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Nature, not nurture: New evidence in mice that recognition of a stranger’s sex is baked into the brain at birth

Male mice are hardwired to recognize the sex of other mice, a new study shows. Females' circuitry guiding that decision differs from males.

Male mice are hardwired to recognize the sex of other mice, a new study in Cell shows. No previous experience required. Female mice also catch on quickly to a stranger’s sexual identity, but researchers haven't figured out yet where the brain circuitry guiding those decisions resides.

The findings add fuel to one side of a longstanding debate, carried on largely between bioscientists and social scientists, about the relative influences of hardwired versus socially acquired influences on sex-specific mammalian behaviors. (That debate was the central subject of "Two Minds: The Cognitive Differences between Men and Women," an article I wrote for our magazine, Stanford Medicine, in 2017.)

In the new study, molecular neuroscientist Nirao Shah, PhD, and his Stanford colleagues pinpointed, for the first time in mammals, a small but essential set of neurons in the male mouse brain that drive even a sexually inexperienced animal’s ability to speedily determine another’s sex. The researchers used sophisticated genetic techniques that allowed them to remotely switch these neurons on and off at will and to observe the behavior that ensued in controlled social situations. Not the type of experiment you can do in people.

But this discovery is likely to be relevant to us humans, Shah told me, because, being mammals ourselves, we share with mice much of the same brain circuitry they use for recognizing a stranger’s sex — and, importantly, because human studies of this circuitry indicate substantial structural and physiological differences between men and women.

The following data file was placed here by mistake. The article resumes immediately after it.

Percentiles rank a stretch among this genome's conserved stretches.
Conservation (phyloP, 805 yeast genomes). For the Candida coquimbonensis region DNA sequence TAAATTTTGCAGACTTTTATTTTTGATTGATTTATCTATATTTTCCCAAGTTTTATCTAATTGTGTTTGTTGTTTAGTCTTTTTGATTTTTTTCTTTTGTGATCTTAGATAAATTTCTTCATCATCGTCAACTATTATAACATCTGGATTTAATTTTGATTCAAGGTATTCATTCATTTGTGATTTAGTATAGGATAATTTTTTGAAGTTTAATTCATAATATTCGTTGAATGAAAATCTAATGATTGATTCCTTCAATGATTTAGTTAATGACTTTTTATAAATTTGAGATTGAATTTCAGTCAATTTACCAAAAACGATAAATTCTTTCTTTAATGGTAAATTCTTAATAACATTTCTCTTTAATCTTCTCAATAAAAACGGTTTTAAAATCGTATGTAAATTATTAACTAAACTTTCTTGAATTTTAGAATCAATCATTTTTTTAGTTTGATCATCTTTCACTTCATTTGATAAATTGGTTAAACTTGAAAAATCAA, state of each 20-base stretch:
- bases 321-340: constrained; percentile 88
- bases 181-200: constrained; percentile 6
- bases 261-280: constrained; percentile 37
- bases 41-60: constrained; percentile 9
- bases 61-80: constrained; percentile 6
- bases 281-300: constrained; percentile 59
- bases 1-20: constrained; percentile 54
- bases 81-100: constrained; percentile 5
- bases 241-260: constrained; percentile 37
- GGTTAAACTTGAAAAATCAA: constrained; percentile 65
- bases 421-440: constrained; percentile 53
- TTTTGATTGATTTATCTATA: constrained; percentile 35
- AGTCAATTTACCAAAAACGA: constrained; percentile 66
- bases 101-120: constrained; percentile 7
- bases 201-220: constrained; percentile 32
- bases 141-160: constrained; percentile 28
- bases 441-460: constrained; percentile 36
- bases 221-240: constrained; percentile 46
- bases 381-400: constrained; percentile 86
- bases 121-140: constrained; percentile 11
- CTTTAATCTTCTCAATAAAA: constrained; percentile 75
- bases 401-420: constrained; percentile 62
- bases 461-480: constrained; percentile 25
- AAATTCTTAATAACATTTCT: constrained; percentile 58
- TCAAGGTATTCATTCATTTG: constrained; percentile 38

The brain structure that houses the nerve-cell circuitry governing male mice's ability to distinguish between the sexes is called the "bed nucleus of the stria terminalis." In humans, that structure is twice as large and more densely populated with neurons in men than in women, and studies have revealed different patterns of gene-activation levels in men versus women — a reliable clue that its function differs by sex.

It’s long been known that a male mouse on its own turf, whether it’s sexually naïve or experienced, responds predictably to the intrusion of another mouse. That response depends on the stranger’s sex: If it's a male, the mouse will pick a fight, while he'll try to mate with a female.

“All social and sexual encounters are predicated on first correctly identifying the sex of the other agent,” Shah said. “It’s a fundamental decision animals make."

So, maybe not such a good idea to leave it to chance. From my news release about the study:

In its lifetime, a wild male mouse may get just a few shots at sexual reproduction, ratcheting up the advantage of being able to correctly identify a newcomer’s sex in short order without having to learn how first. If that ability is innately programmed, even a sexually inexperienced mouse can rapidly discern males from females of its species.

It makes strong evolutionary sense for the mammalian brain not to be a so-called "blank slate," equally accessible to every experiential piece of chalk that comes along to write on it, but rather for some behavioral patterns to be genetically hardwired — and for the most hardwired behaviors of them all, such as reproduction, to be the ones most mission-critical to species' survival. In Darwinian terms, that's the successful generation of . . . well, of the next generation. 

Having co-evolved for hundreds of millions of years, the two sexes have acquired differing reproductive strategies, with resulting divergent yet complementary behaviors. After all, why would evolution come to a screeching halt above the neck?

Image by Elizabeth Kunker, courtesy of the Shah lab

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